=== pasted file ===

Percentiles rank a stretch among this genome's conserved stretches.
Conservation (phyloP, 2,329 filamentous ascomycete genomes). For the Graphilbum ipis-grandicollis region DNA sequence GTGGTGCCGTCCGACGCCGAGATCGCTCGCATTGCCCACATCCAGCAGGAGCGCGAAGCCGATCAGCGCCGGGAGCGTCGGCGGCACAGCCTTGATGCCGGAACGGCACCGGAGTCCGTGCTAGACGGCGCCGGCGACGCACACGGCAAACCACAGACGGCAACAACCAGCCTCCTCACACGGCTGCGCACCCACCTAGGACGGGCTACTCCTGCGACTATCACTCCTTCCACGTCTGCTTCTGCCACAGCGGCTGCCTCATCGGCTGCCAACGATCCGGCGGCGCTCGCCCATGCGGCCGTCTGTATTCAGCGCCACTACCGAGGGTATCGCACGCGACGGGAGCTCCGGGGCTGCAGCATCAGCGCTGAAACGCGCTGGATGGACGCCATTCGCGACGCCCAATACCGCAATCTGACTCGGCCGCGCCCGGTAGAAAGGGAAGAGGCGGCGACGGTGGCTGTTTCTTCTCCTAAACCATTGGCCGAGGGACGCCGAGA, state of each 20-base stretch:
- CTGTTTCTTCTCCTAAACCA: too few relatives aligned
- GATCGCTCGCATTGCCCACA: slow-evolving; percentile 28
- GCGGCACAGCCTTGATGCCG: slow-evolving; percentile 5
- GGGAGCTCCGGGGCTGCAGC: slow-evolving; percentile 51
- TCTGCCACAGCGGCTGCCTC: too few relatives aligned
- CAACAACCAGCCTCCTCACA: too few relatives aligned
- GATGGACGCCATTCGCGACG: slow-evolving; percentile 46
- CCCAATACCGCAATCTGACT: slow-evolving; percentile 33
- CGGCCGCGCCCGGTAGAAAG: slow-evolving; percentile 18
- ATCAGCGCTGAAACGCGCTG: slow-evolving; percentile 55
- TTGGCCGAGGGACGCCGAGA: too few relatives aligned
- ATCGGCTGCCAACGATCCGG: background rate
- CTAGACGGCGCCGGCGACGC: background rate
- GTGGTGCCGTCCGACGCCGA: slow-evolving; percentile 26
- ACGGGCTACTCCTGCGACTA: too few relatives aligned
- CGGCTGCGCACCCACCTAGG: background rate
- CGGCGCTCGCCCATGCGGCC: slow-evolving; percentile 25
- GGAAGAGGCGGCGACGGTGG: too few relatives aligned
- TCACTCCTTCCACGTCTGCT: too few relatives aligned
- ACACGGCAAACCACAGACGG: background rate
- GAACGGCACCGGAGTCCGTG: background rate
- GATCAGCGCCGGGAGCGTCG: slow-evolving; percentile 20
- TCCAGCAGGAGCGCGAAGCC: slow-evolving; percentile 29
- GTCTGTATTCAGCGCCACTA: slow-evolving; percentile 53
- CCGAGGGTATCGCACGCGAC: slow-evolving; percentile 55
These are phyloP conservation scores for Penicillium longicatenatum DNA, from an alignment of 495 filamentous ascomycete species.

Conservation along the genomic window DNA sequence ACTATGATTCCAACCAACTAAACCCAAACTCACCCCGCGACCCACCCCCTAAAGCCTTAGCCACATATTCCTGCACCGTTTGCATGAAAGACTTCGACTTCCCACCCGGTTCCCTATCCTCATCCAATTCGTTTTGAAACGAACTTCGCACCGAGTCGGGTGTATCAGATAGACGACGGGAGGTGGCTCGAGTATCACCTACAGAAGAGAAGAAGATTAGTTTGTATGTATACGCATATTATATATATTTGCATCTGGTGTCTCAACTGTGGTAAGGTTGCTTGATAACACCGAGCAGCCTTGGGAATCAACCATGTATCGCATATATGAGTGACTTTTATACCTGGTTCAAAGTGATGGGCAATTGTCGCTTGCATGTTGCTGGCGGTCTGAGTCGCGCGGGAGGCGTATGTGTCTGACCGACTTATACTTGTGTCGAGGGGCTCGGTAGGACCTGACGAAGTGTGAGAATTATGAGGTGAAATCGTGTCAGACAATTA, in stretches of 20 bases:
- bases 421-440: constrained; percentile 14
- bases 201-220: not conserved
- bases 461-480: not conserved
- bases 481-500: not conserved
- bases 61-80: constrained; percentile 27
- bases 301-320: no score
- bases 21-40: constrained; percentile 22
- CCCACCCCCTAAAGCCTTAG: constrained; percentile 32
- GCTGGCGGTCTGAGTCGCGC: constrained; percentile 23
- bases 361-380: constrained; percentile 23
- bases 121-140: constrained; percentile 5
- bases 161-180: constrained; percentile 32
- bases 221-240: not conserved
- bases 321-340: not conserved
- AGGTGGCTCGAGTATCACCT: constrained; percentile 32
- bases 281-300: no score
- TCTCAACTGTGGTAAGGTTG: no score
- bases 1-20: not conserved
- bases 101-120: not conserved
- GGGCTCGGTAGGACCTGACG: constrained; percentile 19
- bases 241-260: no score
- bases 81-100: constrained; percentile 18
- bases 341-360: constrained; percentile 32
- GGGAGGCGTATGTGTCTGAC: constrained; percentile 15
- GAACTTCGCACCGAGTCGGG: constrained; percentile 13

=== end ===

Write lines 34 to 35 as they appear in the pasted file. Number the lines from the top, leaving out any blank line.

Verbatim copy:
- bases 61-80: constrained; percentile 27
- bases 301-320: no score